Capping off the celebration was the fourth annual Entrepreneur Awards luncheon, presented by the Catalyst Center for Business & Entrepreneurship, at the Campus 805 Stone Event Center.

This year’s winners are:

ENTREPRENEUR OF THE YEAR – Lee Marshall, founder/CEO of Kids to Love. Awarded to the entrepreneur who has been in business for more than three years and has a proven track record for sustainability, strategic direction, future growth and community involvement.

“There’s an incredible pool of talent in Huntsville,” she said. “And I’m honored to be selected among so many great people doing amazing things in our city!”

CREATIVE ENTREPRENEUR OF THE YEAR – Rachel Lackey, owner and founder of Green Pea Press. Awarded to a non-technical entrepreneur whose focus is in
the retail, arts, entertainment, or culinary industry and has a proven track record for sustainability.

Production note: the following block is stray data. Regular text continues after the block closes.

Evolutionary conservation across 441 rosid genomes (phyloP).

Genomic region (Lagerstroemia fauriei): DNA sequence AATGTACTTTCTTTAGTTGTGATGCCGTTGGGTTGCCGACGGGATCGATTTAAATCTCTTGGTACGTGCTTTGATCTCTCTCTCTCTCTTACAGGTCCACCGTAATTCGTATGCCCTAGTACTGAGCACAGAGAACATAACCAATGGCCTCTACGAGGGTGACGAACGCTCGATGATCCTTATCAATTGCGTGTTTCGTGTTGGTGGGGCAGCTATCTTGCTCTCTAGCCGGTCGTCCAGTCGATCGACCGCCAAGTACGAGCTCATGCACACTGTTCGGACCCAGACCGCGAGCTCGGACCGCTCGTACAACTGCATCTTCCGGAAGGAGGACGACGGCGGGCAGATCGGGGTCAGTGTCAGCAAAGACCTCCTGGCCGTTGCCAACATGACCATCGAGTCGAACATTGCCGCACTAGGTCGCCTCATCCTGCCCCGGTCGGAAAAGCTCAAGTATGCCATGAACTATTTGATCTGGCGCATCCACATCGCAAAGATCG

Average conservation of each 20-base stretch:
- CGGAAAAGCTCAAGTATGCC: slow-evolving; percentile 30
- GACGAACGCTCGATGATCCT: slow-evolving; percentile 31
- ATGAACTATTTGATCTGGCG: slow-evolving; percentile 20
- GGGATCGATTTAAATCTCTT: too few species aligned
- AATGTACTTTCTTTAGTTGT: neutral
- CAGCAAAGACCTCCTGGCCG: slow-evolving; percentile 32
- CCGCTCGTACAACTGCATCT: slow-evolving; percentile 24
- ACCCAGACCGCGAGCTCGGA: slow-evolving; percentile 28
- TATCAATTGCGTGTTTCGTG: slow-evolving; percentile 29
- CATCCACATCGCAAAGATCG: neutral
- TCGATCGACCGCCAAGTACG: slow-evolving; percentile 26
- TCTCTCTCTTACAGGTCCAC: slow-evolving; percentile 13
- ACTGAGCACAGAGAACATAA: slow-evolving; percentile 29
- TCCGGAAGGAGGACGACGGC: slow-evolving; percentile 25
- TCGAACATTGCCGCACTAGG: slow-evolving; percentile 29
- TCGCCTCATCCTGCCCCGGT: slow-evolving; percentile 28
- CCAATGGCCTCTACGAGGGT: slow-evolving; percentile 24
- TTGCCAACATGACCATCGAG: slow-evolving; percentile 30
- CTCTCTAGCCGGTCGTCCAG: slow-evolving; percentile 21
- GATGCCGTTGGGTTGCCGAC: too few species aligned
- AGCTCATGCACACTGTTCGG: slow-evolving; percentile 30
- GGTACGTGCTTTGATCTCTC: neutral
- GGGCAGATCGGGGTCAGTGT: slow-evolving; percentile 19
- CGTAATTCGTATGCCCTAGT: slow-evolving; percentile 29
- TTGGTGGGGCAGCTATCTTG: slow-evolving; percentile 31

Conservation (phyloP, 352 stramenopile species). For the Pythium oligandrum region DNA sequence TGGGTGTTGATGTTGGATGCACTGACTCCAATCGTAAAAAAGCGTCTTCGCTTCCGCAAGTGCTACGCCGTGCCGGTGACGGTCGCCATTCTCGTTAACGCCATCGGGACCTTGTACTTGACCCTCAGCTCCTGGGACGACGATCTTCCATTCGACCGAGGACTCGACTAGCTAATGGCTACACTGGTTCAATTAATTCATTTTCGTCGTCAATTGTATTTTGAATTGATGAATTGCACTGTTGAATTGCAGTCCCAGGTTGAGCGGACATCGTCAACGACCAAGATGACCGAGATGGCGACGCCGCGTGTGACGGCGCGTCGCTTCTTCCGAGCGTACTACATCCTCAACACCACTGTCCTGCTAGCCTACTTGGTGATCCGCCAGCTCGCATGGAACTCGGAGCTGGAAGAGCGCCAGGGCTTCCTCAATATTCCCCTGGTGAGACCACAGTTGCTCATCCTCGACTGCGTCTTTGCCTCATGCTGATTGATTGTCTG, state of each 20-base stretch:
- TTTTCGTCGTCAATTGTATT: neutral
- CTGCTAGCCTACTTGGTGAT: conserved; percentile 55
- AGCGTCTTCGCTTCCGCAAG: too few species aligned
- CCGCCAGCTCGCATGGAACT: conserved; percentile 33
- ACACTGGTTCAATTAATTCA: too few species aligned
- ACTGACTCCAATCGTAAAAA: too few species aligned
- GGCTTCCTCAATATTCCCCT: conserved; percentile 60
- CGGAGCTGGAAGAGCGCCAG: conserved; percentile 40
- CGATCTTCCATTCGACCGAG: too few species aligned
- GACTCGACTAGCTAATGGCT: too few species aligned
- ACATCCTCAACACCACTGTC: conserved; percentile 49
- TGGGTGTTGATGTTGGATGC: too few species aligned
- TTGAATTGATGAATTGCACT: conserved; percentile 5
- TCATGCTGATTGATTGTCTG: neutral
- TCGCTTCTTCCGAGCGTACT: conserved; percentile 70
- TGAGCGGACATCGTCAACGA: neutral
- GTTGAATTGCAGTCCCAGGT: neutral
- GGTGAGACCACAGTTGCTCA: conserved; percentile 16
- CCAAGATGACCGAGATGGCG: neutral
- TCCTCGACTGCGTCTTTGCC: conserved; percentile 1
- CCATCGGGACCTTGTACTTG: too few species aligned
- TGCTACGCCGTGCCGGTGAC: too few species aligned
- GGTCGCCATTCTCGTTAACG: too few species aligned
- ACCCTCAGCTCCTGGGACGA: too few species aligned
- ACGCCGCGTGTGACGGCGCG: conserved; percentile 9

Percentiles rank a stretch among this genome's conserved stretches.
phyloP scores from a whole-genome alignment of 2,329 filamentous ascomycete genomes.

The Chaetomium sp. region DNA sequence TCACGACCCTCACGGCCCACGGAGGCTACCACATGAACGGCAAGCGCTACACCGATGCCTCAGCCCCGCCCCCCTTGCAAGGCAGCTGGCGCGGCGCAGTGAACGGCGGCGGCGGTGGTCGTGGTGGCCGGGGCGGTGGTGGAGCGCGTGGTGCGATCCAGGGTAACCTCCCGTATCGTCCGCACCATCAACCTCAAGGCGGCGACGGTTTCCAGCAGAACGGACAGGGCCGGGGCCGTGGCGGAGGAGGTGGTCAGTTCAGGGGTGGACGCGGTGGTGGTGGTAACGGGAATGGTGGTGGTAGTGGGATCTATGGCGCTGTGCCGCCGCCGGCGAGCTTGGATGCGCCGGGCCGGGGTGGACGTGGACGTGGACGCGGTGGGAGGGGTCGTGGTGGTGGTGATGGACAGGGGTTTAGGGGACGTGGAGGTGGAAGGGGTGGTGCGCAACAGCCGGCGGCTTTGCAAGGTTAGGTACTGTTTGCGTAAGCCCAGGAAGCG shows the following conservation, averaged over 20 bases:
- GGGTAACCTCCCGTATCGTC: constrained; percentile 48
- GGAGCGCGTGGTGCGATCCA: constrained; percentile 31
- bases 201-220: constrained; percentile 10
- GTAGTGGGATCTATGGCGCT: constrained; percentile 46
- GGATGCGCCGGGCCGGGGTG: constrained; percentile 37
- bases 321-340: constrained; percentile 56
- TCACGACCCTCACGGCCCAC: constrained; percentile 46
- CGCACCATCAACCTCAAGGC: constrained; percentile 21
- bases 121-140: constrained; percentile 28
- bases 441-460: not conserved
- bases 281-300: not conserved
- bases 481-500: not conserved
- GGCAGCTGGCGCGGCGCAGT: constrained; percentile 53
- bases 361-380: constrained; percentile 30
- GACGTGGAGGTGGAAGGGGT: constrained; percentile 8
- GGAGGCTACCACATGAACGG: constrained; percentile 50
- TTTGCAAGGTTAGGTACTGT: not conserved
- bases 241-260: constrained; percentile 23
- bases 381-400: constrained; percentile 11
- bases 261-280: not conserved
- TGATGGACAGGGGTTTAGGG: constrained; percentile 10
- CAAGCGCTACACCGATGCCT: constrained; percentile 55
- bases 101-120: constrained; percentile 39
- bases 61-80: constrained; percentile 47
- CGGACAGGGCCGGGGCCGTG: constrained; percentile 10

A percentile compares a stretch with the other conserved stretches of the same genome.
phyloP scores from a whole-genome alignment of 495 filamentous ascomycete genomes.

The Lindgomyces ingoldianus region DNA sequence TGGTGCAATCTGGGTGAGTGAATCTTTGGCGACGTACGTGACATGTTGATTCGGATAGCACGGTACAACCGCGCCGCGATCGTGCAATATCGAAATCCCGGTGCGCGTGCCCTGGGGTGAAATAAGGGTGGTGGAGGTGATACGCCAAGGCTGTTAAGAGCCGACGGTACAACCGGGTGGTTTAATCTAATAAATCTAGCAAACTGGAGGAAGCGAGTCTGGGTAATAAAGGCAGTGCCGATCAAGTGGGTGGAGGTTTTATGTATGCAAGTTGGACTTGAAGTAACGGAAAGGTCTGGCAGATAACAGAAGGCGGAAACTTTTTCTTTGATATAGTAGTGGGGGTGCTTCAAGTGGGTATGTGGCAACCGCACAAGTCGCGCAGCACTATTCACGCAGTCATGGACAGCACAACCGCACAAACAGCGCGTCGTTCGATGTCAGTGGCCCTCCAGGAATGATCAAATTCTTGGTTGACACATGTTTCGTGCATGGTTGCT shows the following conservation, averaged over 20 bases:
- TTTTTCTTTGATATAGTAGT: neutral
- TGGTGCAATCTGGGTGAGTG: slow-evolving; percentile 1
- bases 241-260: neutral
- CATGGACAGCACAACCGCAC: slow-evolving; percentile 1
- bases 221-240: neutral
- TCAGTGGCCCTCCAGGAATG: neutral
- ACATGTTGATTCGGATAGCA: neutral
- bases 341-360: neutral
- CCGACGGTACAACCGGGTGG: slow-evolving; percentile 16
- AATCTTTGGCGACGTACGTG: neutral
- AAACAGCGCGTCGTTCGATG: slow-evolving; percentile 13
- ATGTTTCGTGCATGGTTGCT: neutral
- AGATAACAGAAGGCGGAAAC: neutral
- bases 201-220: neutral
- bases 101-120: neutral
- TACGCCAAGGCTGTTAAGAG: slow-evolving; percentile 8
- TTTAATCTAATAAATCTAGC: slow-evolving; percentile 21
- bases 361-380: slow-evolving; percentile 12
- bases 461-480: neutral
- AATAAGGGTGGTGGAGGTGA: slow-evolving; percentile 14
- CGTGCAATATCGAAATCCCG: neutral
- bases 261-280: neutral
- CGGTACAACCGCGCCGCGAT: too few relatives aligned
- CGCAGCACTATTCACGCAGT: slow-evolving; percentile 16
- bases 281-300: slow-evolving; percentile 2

“I am excited and honored,” Lackey said. “Winning this award feels like a validation of all the hard work that I’ve put in and all the challenges I’ve faced up to this point.

“I appreciate the Catalyst including the creative sector among their honorees; so often we get overlooked in favor of tech entrepreneurism, but I think it’s important to recognize that creatives are the ones on the ground, so to speak, engaging and changing the culture of our community.”

VETERAN ENTREPRENEUR OF THE YEAR – LaBerrick Williams, owner of Jell’s 4 Ever BBQ. Awarded to an outstanding military-veteran entrepreneur in the North Alabama region.

“My ‘why’ stems from my late grandparents, Jell and Ever Scruggs, hence, my restaurant’s name – Jell’s 4 Ever BBQ – to carry on their legacy,” Williams said. “Their selfless service and delicious food brought the community together for years. Our intertwined logo J4E is a symbol of their union of 75 years and stands for family, love, togetherness and happiness. This is our ideology for the world.”

EMERGING ENTREPRENEUR OF THE YEAR – Dr. Morgan L. Goss, Dove Family Health. Awarded to the entrepreneur who has been in business for one to three years and has a proven track record for sustainability with room for growth.